From its inception, coal mining has used rail vehicles to transport lump coal, equipment and miners. As the industry has evolved, so have the underground vehicles.
No longer are underground vehicles restricted by track infrastructure; they are now free to maneuver throughout the mine on rubber tires. As mines have grown to multiple sections, a need has developed for rubber-tired vehicles that can move from section to section quickly and easily.
Just as transportation in the US evolved from rail to automobiles all those years ago, a similar change is happening in underground mining as using rubber-tired vehicles for haulage becomes more popular. One key reason is the elimination of the upfront investment associated with rail, including the installation and continuous maintenance of track infrastructure.
Even rubber-tired units have been through a metamorphosis; early battery-powered personnel carriers used golf cart components in their assembly. However, the harsh mining environment quickly reminded operations that a larger and more robust design was imperative to the efficiency of production and safety of miners.
From that came the birth of the Damascus Lil’ MAC, an electric car solution that incorporated heavy-duty design with a low-profile package.
“The success of this versatile little vehicle brought an awareness of the need for a slightly larger, mid-sized carrier,” the company said.
The MAC-8 battery-powered transporter was added to its line in 1987 as an eight to ten-man personnel carrier.
Today, as production needs increase underground, a well-designed personnel carrier for mining includes a higher load capacity as well as the ability to carry more people and materials. Also, an array of coal seam heights across the nation’s mines have resulted in the need for specialized options and configurations that work in specific operations.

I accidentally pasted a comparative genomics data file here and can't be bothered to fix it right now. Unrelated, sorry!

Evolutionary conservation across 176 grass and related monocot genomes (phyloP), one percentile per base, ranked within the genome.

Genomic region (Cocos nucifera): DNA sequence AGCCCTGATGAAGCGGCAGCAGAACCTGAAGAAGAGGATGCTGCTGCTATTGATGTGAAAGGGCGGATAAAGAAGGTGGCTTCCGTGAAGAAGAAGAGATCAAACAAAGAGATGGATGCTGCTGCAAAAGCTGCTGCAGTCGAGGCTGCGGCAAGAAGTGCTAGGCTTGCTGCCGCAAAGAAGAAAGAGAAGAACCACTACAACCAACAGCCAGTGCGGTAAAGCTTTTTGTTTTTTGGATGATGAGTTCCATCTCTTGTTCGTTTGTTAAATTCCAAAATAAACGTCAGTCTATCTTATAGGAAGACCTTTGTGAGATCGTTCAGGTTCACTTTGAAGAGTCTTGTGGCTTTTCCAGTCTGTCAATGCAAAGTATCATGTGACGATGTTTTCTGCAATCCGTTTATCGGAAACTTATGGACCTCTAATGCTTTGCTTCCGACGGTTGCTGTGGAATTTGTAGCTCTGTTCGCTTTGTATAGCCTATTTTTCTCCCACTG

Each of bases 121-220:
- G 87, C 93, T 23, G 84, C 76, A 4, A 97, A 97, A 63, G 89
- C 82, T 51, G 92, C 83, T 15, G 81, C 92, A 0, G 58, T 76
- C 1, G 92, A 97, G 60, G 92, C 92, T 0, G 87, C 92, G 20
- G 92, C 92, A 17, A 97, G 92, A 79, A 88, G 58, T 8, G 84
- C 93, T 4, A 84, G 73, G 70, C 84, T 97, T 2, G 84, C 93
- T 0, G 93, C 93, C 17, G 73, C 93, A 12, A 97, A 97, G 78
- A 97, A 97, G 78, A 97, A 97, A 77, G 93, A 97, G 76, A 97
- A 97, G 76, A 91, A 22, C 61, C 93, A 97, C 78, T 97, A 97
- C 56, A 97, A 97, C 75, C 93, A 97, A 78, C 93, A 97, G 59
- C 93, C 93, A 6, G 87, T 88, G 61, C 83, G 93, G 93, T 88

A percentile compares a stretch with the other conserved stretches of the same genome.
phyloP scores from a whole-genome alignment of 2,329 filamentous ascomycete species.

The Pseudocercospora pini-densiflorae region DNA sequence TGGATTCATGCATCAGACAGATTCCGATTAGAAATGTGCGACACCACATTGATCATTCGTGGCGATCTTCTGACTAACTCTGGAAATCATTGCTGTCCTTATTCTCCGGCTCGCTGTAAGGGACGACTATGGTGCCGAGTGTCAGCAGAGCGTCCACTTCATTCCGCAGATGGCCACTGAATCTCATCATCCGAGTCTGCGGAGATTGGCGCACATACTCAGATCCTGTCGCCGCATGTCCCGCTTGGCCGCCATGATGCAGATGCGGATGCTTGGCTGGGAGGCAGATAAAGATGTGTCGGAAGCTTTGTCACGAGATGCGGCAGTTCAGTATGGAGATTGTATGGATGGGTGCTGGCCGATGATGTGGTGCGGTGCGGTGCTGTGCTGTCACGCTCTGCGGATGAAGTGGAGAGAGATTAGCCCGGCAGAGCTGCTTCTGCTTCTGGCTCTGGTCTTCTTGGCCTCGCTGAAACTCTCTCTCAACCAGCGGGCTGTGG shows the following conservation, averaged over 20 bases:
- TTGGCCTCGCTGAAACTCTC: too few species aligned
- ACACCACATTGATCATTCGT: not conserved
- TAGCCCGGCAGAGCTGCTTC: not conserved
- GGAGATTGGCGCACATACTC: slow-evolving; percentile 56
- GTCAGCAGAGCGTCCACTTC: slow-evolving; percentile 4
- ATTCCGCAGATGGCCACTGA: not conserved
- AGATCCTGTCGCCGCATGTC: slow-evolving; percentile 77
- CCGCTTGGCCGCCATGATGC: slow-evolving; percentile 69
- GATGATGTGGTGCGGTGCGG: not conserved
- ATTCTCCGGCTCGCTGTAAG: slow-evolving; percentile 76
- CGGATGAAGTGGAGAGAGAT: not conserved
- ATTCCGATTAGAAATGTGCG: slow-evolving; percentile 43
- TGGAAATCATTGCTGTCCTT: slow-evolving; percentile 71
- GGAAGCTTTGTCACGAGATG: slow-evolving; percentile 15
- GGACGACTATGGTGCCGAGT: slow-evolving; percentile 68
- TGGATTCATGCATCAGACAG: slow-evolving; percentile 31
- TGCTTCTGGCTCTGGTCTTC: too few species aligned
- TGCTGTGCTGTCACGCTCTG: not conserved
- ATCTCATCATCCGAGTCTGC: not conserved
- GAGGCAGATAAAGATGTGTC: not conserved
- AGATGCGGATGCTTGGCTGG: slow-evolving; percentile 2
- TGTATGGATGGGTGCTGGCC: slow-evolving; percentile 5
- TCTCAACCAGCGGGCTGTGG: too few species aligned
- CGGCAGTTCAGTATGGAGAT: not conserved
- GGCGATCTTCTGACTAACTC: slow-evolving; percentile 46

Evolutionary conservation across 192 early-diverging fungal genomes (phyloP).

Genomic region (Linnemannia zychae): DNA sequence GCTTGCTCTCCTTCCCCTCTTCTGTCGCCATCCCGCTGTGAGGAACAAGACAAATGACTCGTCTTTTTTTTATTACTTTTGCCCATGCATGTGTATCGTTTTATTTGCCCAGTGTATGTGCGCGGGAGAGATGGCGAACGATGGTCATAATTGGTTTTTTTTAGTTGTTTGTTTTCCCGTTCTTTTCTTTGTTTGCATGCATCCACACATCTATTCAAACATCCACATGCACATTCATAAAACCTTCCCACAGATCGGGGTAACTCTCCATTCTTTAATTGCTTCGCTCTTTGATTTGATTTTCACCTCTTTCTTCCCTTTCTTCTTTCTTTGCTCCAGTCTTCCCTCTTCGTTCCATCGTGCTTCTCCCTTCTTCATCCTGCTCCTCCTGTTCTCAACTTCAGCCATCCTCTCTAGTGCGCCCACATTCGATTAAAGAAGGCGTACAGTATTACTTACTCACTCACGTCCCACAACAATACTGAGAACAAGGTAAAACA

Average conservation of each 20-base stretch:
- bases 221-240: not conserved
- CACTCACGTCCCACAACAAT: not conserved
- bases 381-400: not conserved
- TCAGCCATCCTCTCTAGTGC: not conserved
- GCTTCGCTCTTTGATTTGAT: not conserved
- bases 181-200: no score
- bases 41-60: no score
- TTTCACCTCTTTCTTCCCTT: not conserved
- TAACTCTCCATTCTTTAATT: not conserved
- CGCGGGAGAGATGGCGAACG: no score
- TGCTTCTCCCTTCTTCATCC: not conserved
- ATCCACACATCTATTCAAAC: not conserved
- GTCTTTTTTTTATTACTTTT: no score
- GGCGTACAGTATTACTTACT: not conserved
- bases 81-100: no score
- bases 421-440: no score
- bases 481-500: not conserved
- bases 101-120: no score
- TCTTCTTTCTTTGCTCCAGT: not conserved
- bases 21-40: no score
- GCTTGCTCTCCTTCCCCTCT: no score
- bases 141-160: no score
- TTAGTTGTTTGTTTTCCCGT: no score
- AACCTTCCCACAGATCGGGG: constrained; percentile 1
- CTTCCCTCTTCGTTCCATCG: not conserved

Aside from the battery-powered options, Damascus grew its operations by introducing various diesel transporters that can carry 2-14 passengers, and expanded battery-powered units to hold 2-13 miners and use AC brushless motors.
Its newest unit, the 96-volt MAC-12-AC, was recently put online at the Greenbrier complex, a mine with an 8.5-degree concrete slope. Mine management said the unit was the best solution not only from a cost-efficiency standpoint, but also because of the vehicle’s low maintenance requirements.
“The regenerative braking charges the 96-volt battery pack as a crew of 13 men safely descends down the 1600-foot slope,” the company said, noting that extra stopping power was achieved with front and rear enclosed wet disc brakes.
The service brakes on the new unit, the mine reported to Damascus, are rarely needed, even on the descending slope. Additionally, the brushless AC motor, at 15 horsepower, helps power the carrier up the slope four times each shift change.
“Before the MAC-12, miners at Greenbrier were walking down the slope, taking their time to safely maneuver the steep grade,” the company explained.
“Now that time can be used to increase efficiency and productivity. Greenbrier recognized the saving in utilizing rubber-tired vehicles where track installation would have delayed transportation for the miners and added an infrastructure requiring constant maintenance.”